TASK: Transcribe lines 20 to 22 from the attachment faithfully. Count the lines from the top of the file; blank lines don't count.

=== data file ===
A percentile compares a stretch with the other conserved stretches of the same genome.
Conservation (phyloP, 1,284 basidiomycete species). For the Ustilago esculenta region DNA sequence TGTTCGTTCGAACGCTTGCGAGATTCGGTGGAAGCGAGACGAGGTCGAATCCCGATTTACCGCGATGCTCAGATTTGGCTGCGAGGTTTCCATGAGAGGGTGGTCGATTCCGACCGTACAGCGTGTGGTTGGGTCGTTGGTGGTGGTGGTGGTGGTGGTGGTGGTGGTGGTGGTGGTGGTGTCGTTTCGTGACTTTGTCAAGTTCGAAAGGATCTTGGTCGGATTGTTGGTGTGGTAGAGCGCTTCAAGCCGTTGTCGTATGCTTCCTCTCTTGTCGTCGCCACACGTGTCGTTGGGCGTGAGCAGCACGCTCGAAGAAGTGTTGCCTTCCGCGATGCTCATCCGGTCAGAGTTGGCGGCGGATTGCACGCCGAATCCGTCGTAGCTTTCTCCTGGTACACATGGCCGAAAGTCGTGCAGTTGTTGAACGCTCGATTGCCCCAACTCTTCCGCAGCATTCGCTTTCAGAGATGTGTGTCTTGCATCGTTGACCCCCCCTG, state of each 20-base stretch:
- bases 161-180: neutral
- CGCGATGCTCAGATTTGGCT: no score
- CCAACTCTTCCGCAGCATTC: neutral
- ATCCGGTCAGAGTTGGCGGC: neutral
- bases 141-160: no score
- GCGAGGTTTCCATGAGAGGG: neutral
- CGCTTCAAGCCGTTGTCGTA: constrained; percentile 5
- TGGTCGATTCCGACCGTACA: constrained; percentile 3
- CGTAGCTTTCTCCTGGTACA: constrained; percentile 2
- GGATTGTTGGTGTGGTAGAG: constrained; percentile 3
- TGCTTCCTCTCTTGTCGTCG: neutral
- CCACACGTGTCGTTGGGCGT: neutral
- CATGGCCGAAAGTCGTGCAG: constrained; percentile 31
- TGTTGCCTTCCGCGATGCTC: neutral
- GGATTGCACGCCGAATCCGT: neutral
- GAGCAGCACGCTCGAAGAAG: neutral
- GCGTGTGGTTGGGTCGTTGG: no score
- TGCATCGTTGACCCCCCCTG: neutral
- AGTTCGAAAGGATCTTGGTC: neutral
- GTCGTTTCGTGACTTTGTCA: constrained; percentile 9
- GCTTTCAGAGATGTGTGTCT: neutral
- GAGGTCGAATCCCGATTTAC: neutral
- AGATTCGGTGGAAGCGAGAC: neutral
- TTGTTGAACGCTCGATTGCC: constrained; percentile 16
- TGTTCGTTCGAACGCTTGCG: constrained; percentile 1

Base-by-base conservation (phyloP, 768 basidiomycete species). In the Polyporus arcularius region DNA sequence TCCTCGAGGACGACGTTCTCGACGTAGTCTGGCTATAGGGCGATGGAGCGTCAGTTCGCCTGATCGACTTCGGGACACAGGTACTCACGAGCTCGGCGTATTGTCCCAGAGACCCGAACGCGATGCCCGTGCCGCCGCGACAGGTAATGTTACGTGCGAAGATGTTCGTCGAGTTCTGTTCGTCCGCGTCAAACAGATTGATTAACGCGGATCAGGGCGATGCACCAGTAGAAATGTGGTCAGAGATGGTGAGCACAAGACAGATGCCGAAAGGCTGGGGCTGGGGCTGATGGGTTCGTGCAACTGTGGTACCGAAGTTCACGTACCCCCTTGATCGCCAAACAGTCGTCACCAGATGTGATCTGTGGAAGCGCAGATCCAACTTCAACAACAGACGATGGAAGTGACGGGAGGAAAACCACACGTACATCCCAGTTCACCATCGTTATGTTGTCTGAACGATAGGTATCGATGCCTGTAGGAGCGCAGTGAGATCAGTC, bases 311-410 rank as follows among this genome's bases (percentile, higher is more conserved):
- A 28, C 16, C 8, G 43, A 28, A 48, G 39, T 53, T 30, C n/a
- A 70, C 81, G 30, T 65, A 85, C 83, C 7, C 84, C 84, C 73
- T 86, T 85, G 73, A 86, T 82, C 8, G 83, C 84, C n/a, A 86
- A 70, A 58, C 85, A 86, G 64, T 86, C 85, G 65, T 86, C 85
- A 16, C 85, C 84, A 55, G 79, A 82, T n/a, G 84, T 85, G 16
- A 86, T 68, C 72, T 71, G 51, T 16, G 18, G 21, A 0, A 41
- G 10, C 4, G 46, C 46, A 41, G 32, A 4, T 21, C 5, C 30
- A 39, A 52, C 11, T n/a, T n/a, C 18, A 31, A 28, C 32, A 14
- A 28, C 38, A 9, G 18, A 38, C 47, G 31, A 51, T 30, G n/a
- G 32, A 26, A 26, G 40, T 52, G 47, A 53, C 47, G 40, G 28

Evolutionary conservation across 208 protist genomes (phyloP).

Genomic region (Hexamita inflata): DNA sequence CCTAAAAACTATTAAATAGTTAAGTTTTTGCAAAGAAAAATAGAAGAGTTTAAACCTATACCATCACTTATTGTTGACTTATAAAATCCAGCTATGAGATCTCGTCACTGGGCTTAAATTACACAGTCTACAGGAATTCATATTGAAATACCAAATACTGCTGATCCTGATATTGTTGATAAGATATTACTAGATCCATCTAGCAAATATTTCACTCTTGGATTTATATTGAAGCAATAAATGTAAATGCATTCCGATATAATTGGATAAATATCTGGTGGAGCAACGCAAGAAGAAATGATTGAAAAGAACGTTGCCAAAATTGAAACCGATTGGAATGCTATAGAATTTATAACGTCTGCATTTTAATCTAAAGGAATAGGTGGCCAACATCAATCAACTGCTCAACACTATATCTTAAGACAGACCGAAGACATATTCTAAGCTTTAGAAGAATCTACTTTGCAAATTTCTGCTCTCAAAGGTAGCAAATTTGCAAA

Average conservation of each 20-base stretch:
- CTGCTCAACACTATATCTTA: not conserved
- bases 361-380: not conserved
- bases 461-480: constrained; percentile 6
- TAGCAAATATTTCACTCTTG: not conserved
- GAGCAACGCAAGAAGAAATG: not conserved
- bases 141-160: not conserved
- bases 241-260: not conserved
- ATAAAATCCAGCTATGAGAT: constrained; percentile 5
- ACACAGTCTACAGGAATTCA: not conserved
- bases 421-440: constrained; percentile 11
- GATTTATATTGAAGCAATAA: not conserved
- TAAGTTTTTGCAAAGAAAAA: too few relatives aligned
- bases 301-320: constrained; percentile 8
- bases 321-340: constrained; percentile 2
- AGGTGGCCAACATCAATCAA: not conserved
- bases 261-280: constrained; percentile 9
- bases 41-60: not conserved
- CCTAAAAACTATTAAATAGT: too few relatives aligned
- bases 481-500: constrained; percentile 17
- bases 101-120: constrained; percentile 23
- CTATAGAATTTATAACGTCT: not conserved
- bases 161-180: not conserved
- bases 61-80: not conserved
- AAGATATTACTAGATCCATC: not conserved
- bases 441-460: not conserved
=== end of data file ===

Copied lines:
- TGCATCGTTGACCCCCCCTG: neutral
- AGTTCGAAAGGATCTTGGTC: neutral
- GTCGTTTCGTGACTTTGTCA: constrained; percentile 9